Sailor Kiwa-Guro is a pure black pigmented ink, which means it’s highly water-resistant. This an ink that useful for artists and anyone else looking for a permanent fountain pen ink. It’s one of our best black fountain pens inks of all time.
Some of the most interesting things happening with fountain pen ink don’t involve writing at all. Fountain pen ink and a nice paper can become the medium through which all sorts of cool art is created, one style of which is ink splatter.
So how do you make an ink splatter? Do you just pour ink onto paper… or is there more to creating those perfect little splatter droplets?
Sailor Shikiori Shigure is a dark purple fountain pen ink in the company’s Four Seasons line.
Sailor Jentle Yamadori is a blue-teal fountain pen ink in the company’s Four Seasons collection. In its previous form it was sold as Jentle Yama-dori but now it’s commonly called “Shikiori Yamadori.”
Black fountain pen ink tests to be the workhorse ink of many people. Blues can be for work or fun, same with reds, while the purples and oranges are more expressive and usually saved for personal activities. Black ink, despite its huge varieties, tends to be an ink for getting stuff done.
So what’s the best black fountain pen ink for day-to-day use?
Sailor fountain pens use proprietary converters so this is the only option for your Sailor pen.
The Sailor 1911 is the company’s most famous fountain pen and the mainstay of their brand.
Few people would argue that one of the main draws to fountain pens is the amazing variety of inks on offer. This selection can quickly go from an allure to a curse when the paradox of choice sets in and you are presented with literally hundreds of shades of blue, all of which are relatively affordable and easy to access.
If you don’t quit fountain pens right at that moment you are presented with an interesting dilemma: how can I test inks? Taking things to their logical conclusion, we here at Unsharpen further asked, “How can we test fountain pens inks cheaply, efficiently, and accurately?”
Here’s what we’ve found…
In theory fountain pen cartridges should be easy — you insert one into your pen and you start writing. In practice, they are rather confusing. Some only work on one brand of pen, some work on lots of pens, but they all look alike. The are not labeled well and the downside of messing up an cartridge installation can be a broken pen (bad) or a leaky cartridge (usually worse).
This guide should help with some of your common fountain pen cartridge questions as well help you visually identify which cartridge is which.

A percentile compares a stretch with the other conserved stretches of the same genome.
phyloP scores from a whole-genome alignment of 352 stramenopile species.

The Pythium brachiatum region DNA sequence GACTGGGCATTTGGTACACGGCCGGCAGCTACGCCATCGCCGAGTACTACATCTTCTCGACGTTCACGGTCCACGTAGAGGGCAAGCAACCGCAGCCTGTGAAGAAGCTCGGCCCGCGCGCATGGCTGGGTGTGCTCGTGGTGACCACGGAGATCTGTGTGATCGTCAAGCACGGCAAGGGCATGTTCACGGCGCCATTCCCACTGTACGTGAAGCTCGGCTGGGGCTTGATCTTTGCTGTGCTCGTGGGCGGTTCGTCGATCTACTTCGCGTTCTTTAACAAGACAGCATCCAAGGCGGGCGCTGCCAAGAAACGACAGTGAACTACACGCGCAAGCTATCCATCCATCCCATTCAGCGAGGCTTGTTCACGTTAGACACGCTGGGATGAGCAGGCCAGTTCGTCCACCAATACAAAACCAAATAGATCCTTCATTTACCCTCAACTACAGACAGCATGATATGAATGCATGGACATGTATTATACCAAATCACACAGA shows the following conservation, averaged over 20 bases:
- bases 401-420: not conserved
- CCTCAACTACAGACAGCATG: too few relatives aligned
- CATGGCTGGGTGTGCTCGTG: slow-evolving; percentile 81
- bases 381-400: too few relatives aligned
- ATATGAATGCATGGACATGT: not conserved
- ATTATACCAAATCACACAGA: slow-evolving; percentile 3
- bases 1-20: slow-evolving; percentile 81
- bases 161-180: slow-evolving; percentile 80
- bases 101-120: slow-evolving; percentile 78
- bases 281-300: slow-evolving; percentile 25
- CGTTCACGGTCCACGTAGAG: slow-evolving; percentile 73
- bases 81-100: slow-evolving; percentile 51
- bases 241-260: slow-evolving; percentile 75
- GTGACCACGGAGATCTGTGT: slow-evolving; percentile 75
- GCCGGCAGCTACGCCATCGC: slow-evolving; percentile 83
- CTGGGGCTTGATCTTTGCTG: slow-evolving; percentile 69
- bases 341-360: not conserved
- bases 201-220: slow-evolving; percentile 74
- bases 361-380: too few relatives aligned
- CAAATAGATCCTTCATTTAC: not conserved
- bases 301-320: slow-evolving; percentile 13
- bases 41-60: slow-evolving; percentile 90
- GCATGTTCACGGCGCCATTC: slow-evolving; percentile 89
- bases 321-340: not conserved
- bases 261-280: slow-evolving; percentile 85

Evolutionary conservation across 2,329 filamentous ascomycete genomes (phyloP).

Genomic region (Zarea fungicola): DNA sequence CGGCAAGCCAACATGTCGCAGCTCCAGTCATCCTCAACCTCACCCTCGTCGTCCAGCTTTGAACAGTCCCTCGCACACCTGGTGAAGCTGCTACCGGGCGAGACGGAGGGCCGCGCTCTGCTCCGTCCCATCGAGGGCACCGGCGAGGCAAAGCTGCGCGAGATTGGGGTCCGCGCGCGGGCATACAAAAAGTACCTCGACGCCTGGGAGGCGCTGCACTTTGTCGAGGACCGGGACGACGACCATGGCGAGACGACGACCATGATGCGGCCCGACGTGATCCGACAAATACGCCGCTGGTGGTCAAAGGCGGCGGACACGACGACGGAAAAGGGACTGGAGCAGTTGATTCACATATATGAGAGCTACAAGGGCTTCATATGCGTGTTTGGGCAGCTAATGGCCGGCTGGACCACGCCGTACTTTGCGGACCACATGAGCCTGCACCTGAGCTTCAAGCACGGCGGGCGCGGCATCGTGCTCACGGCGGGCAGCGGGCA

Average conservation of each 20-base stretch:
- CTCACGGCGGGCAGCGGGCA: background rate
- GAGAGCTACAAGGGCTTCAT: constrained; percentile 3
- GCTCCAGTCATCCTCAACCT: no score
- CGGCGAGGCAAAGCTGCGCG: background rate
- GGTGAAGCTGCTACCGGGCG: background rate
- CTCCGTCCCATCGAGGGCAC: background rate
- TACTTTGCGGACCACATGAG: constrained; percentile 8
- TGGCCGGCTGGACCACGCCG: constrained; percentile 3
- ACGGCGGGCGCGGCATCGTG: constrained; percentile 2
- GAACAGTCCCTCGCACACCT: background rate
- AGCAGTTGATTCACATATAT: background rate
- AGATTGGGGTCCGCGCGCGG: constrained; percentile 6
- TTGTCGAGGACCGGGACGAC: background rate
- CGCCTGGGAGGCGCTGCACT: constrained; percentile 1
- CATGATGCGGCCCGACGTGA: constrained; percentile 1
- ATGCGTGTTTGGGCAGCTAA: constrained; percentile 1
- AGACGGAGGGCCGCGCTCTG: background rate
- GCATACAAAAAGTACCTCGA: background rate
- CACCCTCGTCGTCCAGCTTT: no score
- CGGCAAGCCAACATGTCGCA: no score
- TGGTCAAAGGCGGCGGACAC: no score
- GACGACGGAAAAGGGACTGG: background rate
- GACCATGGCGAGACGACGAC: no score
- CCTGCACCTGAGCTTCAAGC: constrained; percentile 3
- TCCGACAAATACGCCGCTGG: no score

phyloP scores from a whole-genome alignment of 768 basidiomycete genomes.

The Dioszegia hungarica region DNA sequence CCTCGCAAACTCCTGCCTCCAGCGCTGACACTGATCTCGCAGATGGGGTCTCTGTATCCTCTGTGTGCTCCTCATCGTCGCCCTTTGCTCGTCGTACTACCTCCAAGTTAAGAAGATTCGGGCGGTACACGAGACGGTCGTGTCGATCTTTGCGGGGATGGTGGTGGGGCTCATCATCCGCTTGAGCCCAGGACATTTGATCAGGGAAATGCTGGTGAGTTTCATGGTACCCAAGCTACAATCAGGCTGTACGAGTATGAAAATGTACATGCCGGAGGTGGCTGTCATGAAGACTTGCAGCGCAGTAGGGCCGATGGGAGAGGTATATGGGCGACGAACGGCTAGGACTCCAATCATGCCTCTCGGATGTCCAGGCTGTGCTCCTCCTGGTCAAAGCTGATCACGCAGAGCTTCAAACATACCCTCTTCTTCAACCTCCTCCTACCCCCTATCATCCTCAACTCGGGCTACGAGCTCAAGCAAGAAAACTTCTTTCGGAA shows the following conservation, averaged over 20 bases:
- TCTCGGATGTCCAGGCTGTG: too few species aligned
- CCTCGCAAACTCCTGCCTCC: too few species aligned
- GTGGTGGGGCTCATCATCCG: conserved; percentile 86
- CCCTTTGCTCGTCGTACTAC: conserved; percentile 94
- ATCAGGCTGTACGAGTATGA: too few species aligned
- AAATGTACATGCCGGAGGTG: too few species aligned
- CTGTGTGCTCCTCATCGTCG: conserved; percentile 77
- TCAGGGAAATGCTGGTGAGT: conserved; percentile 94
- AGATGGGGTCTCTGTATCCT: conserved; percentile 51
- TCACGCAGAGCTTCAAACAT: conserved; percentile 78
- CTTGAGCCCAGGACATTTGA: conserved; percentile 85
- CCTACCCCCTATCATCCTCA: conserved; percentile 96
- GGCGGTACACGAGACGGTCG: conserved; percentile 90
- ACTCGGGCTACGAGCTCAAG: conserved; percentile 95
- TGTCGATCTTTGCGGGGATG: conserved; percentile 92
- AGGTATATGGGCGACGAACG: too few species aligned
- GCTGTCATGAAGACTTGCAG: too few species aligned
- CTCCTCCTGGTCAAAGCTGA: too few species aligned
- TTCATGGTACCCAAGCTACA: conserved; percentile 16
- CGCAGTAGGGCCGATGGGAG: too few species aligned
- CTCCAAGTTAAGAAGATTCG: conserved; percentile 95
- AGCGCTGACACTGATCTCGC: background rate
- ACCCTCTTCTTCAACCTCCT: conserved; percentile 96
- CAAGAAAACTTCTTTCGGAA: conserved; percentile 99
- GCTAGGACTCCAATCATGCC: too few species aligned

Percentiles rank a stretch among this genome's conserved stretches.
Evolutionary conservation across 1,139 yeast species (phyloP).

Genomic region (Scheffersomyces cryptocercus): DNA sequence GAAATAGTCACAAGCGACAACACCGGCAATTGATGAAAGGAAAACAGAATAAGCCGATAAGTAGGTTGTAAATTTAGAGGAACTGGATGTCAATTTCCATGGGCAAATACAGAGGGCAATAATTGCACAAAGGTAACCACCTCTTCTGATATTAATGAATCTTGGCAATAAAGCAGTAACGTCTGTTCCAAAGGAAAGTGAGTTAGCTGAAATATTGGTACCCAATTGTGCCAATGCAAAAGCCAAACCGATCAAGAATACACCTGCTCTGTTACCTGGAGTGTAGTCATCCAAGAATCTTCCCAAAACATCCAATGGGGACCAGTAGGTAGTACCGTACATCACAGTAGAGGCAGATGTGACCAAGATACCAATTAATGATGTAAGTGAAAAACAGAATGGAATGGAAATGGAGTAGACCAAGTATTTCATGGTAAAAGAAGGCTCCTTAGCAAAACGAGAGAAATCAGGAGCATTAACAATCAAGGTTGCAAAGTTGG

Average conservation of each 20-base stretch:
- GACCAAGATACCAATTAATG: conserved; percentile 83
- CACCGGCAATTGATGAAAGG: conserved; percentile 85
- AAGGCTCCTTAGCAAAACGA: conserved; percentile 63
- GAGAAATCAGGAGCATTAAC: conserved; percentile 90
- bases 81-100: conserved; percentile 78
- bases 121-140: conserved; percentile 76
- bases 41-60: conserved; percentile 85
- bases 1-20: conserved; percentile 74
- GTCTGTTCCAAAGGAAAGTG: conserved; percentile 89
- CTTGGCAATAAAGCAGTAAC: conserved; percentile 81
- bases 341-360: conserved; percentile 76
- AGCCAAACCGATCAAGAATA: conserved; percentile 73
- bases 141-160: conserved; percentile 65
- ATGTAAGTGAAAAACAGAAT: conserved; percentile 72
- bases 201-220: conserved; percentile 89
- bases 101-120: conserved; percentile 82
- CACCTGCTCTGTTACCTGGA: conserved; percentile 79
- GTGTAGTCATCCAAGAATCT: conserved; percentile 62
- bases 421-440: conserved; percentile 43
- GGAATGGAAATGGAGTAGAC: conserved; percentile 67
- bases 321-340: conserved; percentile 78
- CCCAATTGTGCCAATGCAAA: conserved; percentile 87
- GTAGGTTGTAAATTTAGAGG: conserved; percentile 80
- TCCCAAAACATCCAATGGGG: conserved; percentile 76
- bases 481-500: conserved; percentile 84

Choosing a fountain pen isn’t always an easy task and a surplus of information can be almost as bad as a total lack of information. With that in mind this guide is designed to help you choose a Sailor fountain pen. Sailor isn’t is common as Pilot, Platinum, and a few other competitors here in the US, but they make some really exceptional pens.
This guide will help you decide the right Sailor fountain pen for any buyer at any price level in 2019. We’ll be focusing on the most popular Sailor lines, with the assumption that if you are looking for something expensive or rare, you probably don’t need a buying guide!
The Sailor 1911 Profit Professor is an affordable version of the Sailor 1911 series. Selling for just about $30 but still managing to feature the iconic styling of the 1911 series, the Profit Professor is a very interesting offering.
The Professor is a has a screw-on cap and is a cartridge-converter fountain pen.
The HighAce Neo is an entry-level fountain pen from Sailor, one of Japan’s “Big Three” fountain pen manufacturers. Despite being one of the “Big Three” Sailor is not known for their more affordable pens — Pilot is very strong in that area and Platinum is gaining ground.
The HighAce Neo is a slim fountain pen with a steel nib. It retails for 1000 JPY or abount $10.
If you have been learning about fountain pens and have dug deep enough to get into the world of specialty nibs, perhaps you have come across the term “music nib.” After some immediate confusion perhaps you took a guess and figured out it’s a nib for writing musical notes… or is it a nib that produces wonderful music as you write? Just kidding — it’s definitely the former — but what does that mean in practice? What is a music nib and why might you want to own one?